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When you are shopping for a truck, one of the best places to start – when it comes to figuring out which model has everything you need – is with the size. You have several different common size options available to you with a truck, and while not every manufacturer will make a pickup in each size, you can certainly find different options for each of them. Let us take a moment to go over each of these sizes, what they mean for a truck, and what kind of experience you get from them.
These are the smaller trucks that you will typically find from manufacturers and include models like the Chevy Colorado and Ford Ranger. A midsize truck will have decent towing capacity and payload, but nothing massive. These are a great option for going off-road since they can handle rough terrain, and their size makes them easy to maneuver in tight areas.
Among the most common and popular trucks on the road, full-size options include the Chevy Silverado 1500, Ford F-150, and Ram 1500. These trucks are light-duty options like midsize pickups, but they are larger than the midsize models and have more power. For most people, these trucks will provide ideal towing and payload, and they are also good choices for going off-road and camping.
The most powerful trucks that most customers will consider, heavy-duty models, are full-size and built for incredible performance. These include models like the Chevy Silverado 3500 HD and the Ford F-250. If you like the size and style of a full-size option, but need greater towing or payload than they can manage, then a heavy-duty pickup will typically be your best choice. There are larger commercial trucks also available, but those are on another level. For most truck owners, these three size categories pretty well cover anything you need.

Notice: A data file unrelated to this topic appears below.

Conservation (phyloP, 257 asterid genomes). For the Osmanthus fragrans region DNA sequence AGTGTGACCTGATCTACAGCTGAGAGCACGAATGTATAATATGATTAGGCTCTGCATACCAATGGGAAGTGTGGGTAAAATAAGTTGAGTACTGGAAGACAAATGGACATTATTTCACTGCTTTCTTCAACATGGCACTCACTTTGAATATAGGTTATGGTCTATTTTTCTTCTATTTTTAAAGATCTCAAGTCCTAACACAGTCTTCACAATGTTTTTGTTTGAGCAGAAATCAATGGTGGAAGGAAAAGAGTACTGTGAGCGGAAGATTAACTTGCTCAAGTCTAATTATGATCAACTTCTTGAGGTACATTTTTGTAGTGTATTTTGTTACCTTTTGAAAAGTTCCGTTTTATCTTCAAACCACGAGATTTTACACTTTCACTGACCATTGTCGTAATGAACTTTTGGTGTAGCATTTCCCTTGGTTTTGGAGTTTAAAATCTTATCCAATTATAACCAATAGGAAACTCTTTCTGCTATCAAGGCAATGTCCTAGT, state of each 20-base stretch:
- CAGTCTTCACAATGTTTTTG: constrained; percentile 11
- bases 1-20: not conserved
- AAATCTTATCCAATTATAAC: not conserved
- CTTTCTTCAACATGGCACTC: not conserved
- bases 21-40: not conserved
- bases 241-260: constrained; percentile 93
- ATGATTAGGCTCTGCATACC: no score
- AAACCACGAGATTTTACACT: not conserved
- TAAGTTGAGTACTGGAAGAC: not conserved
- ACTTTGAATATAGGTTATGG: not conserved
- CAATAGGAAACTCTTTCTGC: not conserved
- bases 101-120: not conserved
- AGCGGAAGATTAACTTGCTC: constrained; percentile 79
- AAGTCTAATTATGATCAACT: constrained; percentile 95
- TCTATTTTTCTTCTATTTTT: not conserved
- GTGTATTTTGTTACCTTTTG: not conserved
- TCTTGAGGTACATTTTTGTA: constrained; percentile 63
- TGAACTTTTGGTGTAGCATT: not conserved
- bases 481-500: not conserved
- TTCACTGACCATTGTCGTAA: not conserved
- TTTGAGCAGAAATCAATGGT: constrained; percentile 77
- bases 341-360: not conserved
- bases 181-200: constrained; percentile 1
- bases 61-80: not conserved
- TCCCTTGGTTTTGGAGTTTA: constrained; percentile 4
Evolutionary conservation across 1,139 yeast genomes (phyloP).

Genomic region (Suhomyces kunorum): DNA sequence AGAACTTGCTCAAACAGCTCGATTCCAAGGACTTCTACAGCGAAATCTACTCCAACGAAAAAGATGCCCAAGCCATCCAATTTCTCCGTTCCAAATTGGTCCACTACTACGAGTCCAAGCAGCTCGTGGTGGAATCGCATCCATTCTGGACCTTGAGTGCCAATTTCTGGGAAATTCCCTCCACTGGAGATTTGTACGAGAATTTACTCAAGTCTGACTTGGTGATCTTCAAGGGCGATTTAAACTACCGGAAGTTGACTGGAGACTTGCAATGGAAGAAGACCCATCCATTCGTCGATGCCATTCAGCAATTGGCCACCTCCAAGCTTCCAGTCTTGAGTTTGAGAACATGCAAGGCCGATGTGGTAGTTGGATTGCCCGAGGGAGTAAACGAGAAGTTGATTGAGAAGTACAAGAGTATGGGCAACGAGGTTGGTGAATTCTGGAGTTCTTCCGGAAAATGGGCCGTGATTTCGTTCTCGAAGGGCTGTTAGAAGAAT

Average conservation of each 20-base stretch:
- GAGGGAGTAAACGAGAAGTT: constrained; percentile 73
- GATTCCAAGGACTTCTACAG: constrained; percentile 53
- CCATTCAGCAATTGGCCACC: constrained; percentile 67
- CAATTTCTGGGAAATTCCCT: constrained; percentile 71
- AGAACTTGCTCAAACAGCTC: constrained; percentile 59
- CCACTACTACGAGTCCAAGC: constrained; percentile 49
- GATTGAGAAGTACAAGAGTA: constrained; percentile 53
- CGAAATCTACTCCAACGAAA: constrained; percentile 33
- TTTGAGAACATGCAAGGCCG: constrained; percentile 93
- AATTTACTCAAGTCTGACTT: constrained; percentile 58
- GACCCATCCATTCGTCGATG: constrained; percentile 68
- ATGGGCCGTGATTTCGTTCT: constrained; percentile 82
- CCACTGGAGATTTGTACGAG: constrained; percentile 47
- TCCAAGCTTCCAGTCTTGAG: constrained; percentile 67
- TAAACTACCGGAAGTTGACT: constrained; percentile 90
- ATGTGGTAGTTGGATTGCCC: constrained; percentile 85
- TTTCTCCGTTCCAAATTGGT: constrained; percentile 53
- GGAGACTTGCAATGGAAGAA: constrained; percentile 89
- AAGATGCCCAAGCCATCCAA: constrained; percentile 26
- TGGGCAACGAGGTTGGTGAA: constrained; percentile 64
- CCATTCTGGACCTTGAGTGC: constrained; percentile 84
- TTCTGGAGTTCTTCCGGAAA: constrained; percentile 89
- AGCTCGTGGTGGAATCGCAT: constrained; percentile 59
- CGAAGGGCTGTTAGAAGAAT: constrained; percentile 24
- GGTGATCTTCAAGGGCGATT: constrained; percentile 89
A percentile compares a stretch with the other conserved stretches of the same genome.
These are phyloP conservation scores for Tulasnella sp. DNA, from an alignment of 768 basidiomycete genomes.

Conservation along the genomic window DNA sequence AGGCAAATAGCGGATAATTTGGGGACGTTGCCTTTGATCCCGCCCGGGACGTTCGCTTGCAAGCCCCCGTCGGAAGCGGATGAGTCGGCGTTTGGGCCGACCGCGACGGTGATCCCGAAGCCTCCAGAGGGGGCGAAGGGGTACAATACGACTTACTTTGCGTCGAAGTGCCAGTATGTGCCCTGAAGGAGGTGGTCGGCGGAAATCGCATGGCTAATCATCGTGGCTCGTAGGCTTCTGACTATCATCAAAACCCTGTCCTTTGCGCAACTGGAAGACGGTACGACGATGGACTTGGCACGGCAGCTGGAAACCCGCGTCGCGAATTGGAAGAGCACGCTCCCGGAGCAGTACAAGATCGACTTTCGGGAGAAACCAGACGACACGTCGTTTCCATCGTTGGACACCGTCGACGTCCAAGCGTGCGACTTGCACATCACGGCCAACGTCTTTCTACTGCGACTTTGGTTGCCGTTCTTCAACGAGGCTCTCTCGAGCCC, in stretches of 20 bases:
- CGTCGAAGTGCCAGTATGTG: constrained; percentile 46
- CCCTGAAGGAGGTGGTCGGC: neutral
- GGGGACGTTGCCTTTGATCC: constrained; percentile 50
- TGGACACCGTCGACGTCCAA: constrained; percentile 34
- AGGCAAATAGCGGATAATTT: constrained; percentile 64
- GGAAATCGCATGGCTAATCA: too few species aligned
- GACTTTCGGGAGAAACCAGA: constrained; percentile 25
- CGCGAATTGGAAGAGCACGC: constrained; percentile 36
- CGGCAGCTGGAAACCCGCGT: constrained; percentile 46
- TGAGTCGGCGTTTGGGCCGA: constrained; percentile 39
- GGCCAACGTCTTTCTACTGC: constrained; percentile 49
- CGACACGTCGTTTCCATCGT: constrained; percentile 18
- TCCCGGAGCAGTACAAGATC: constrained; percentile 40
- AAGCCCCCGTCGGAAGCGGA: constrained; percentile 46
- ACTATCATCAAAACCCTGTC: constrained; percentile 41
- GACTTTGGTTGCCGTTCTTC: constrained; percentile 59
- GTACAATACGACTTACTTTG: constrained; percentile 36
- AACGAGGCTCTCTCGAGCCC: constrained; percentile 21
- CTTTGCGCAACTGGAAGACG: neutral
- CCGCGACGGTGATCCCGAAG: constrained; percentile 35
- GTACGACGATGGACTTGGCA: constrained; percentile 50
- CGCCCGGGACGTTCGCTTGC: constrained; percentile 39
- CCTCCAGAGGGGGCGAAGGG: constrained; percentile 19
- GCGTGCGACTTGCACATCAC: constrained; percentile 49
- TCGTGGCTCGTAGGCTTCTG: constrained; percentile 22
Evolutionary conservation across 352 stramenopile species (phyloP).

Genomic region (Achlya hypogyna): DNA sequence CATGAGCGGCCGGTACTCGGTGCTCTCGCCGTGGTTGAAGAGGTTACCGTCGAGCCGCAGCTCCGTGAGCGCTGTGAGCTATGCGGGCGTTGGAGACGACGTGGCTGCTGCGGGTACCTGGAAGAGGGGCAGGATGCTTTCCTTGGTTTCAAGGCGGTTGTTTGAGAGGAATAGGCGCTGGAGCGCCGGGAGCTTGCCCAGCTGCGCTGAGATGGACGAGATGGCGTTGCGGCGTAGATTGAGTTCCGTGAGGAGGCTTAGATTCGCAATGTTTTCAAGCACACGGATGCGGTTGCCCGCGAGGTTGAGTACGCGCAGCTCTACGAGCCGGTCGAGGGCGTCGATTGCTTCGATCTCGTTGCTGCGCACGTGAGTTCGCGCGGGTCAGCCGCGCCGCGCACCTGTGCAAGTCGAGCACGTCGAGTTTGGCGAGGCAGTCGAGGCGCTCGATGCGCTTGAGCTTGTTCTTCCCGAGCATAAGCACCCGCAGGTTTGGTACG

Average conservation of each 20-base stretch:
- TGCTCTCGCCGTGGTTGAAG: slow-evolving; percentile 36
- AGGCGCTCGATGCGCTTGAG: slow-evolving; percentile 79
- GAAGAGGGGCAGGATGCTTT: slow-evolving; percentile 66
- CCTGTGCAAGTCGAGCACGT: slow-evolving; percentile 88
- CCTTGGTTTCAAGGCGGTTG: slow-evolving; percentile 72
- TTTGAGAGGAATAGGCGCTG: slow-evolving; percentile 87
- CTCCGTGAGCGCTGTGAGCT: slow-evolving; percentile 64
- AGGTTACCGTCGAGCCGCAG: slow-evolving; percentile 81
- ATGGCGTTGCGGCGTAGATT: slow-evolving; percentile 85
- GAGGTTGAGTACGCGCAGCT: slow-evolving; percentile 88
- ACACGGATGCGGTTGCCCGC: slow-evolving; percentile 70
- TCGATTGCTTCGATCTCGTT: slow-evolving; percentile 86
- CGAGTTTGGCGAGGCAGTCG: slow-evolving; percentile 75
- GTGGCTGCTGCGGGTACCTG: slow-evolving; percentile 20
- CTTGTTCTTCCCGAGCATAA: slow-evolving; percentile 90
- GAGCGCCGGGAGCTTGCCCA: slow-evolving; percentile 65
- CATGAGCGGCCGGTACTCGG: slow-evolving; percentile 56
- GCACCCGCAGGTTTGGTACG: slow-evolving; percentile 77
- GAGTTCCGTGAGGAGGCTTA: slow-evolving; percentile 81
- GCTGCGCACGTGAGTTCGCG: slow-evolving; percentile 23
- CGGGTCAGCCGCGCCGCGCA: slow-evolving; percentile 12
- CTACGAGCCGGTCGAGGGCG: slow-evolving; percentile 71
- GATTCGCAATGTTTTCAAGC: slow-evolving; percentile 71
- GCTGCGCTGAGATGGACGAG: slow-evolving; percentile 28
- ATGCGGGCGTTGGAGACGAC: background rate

As you are considering the different sizes and trying to decide on what might be best for you, towing and payload will be major factors. It is important to remember that “towing” refers to the weight that you pull behind your truck, usually a camper or on a trailer, while “payload” is weight on the truck. This includes both passengers and cargo, and many different factors, including the engine, drivetrain, and more, can impact a truck’s payload capacity.
The differences in these capabilities from one truck to another can be significant, especially when you look at different sizes. For example, consider the three major models from Chevy that are available right now: the Colorado, Silverado, and Silverado HD. The Chevy Colorado can tow up to 7,700 lbs when properly configured, while the Silverado can have up to 13,300 lbs of maximum towing. When equipped for it, the Silverado 3500 HD offers up to 36,000 lbs of fifth-wheel towing – so the difference here can be massive.
While big numbers for towing and payload can get a lot of attention, as can horsepower and torque from the engine, another important factor to consider is the drivetrain on a truck. This is certainly less flashy, but it will have a huge impact on the kind of driving experience you actually get with your pickup. Many trucks have either two-wheel drive (2WD) or four-wheel drive (4WD) available, so keep this in mind when you are looking at used models.
A pickup with 2WD means that only two wheels receive power (or torque) from the engine, which turns the wheels and makes your truck go. In the vast majority of cases, a truck with 2WD will have rear-wheel drive (RWD), which means that the wheels that get power from the engine are the ones on the back axle. This is better for trucks than front-wheel drive because it means the wheels are pushing the truck forward rather than trying to pull all of the pickup’s weight behind them. If you are towing, it also means the weight is more evenly distributed before and after the wheels with power, rather than having all the weight behind them.
Trucks with 4WD have power (torque) sent to all four wheels from the engine – specifically, power goes to both the front and rear axles. With 4WD, both axles receive equal power, which means they both turn at the same rate, which is ideal for going up steep inclines with a lot of weight or maneuvering in rough terrain. You might also hear about all-wheel drive (AWD), which is similar to 4WD, but the front and rear axles can actually receive different amounts of power, so they do not always turn at the same rate.
Most trucks will have 4WD as an option rather than AWD, but it really depends on the make and model you are looking at. If you want a truck for going off-road, then 4WD is pretty much a necessity and will make it a lot easier for you to navigate rough trails and mud. On the other hand, if you primarily drive your truck on city streets, then RWD is probably all you really need. Since 2WD/RWD is often easier to find on most truck models, that can make it simpler to find the right pickup.